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The « Chaussées Brunehaut »: toponymy and etymology
By Eric Capron

The toponym Chaussée Brunehaut can be circumscribed to a definite geographical territory.
Chaussées Brunehaut are found in the following areas: Nord-Pas-de-Calais, Somme, Val-d’Oise,
Oise, Marne, Belgian Hainaut, Belgian Lorraine. Historically, those areas were part of the Frankish
kingdoms of Neustria and Austrasia. This brings the question of why a queen of Austrasia –
Brunhilda, or, in French Brunehaut- gave her name to neustrian roads. Equally curious is the fact
that the name Brunehaut was not used on all the territory of the former kingdom of Austrasia.
Therefore, any supposed link with Queen Brunhilda is dubious.

The areas cited above fit the limits of the kingdom of Soissons and kingdom of Reims. Those
entities correspond with the core of the Frankish kingdom – set in 511 when Clovis died... If we
examine the toponymy from the end of the Western Roman Empire to the outset of the Frankish
Kingdom, we find a different etymology.

As we did with the French lieu-dit Les Helembis1, we may split the word Brunehaut in two parts:
1) Brune2) -haut
In “Brune” we can isolate –run- (as in the English verb to run), from the root –er-: to move quickly.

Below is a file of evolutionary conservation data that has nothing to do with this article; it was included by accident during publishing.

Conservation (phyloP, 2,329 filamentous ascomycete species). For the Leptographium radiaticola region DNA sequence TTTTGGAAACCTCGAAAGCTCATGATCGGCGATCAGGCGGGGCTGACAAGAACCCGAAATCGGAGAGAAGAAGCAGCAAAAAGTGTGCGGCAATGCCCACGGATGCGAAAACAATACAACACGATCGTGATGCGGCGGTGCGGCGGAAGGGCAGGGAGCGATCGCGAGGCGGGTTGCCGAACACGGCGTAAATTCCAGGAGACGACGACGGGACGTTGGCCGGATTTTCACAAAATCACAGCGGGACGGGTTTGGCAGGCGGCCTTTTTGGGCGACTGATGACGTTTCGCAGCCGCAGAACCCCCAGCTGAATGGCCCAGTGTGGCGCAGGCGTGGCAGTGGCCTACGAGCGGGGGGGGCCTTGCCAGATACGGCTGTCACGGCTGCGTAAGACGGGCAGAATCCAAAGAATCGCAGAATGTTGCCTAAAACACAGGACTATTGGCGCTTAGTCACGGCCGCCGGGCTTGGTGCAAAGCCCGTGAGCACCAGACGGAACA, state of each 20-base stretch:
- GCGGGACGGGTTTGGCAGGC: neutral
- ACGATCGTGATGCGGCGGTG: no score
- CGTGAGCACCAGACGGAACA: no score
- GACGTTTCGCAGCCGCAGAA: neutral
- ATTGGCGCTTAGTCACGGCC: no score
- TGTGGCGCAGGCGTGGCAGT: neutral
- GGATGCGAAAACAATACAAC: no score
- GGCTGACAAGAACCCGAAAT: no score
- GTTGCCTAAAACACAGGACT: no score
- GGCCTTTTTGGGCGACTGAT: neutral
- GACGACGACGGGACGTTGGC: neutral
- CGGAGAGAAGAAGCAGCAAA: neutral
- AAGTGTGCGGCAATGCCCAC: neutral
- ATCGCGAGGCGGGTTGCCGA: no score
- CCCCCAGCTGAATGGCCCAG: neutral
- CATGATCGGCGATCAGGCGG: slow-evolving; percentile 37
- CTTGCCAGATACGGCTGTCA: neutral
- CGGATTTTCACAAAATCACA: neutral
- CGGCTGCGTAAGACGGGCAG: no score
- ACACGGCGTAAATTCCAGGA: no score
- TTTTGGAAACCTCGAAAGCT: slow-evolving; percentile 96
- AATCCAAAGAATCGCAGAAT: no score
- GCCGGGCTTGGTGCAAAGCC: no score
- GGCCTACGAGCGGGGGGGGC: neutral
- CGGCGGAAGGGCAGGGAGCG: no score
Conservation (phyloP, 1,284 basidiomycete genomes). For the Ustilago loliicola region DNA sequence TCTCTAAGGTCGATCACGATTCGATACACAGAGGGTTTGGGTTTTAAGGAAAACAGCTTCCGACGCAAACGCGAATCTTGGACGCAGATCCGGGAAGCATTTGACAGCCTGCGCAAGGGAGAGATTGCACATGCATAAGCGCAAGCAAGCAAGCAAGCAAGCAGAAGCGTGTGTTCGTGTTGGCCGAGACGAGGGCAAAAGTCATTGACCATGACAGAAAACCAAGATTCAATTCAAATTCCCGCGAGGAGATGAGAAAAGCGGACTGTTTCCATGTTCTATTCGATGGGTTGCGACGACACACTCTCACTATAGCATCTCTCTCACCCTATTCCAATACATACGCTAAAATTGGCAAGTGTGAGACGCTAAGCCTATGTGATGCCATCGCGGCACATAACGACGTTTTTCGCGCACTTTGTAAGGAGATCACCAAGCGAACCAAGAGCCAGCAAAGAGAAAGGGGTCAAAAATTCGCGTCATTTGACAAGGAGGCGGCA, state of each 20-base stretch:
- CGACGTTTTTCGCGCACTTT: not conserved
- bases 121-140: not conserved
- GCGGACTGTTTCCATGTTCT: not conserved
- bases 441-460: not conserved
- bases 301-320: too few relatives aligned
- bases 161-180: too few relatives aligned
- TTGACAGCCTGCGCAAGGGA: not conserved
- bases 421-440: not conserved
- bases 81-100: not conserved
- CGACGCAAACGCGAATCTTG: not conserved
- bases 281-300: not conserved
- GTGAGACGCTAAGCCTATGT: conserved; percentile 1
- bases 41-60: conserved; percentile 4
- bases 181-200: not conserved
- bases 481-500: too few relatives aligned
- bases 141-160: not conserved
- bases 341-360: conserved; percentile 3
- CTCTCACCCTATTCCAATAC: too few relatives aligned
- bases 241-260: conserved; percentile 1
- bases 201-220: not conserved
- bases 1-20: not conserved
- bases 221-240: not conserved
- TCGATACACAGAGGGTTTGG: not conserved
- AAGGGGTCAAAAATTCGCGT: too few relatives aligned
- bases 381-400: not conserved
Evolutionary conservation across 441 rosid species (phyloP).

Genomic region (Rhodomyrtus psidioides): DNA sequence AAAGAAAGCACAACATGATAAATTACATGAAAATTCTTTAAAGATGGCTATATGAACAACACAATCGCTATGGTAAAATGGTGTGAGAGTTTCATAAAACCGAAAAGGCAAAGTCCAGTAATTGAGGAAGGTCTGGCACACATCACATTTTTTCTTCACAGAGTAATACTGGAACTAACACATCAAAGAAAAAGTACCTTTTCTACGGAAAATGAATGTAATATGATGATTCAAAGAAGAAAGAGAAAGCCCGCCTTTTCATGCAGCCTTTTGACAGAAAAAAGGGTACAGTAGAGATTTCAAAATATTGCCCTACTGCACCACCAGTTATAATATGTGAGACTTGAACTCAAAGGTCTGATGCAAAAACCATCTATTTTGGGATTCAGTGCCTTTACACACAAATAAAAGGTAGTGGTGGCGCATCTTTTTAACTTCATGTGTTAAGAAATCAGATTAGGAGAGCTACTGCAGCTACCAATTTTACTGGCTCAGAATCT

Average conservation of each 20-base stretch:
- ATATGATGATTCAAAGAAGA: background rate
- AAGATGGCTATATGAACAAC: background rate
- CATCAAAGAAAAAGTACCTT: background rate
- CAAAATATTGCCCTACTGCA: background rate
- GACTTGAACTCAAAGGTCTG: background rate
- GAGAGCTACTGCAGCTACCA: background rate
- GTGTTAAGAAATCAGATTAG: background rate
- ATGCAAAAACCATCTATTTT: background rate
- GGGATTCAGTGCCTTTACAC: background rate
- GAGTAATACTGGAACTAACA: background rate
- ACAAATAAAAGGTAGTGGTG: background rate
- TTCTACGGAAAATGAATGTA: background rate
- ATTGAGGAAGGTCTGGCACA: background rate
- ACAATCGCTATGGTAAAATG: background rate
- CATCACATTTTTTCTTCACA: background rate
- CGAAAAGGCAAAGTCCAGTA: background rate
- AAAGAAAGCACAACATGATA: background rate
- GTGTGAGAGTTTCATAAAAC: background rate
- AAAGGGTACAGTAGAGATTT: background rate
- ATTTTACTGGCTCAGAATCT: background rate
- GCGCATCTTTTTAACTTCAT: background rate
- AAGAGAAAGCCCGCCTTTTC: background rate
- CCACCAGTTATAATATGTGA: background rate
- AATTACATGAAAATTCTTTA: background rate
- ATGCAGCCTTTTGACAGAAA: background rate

The Chaussées Brunehaut often follow the alignment of ancient roman roads, which were at the
time the fastest way to travel. In the second half, “-haut”, we recognize the element –haupt-, from
the root –kap-, that is: chief, main.

Finally we can restore the original Frankish name: Runhaupt, which translates as “main road,
fast travelling way”. Successive alterations changed it into Runehaut, then Brunehaut. This
etymology seems to us the most logical today.

1 Eric Capron, To be done with Vicus Helena, PDF document

Bibliography on toponymy research:




Éric Capron, Remarques étymologiques sur Vicus Helena, Linguistique Picarde
Eric Capron, Litus Saxonicum and Quentovic, Linguistique Picarde
For a finer analysis:



Chantal Capron, “A propos de Quentovic”, Linguistique Picarde, 35ème année, 3éme
trimestre 1995, fascicule n°135

Webography :



Eric Capron, To be done with Vicus Helena, PDF document

(Translation by Eve Capron)

(Contact : 182 rue de l’Egalité
62400 BETHUNE
FRANCE)


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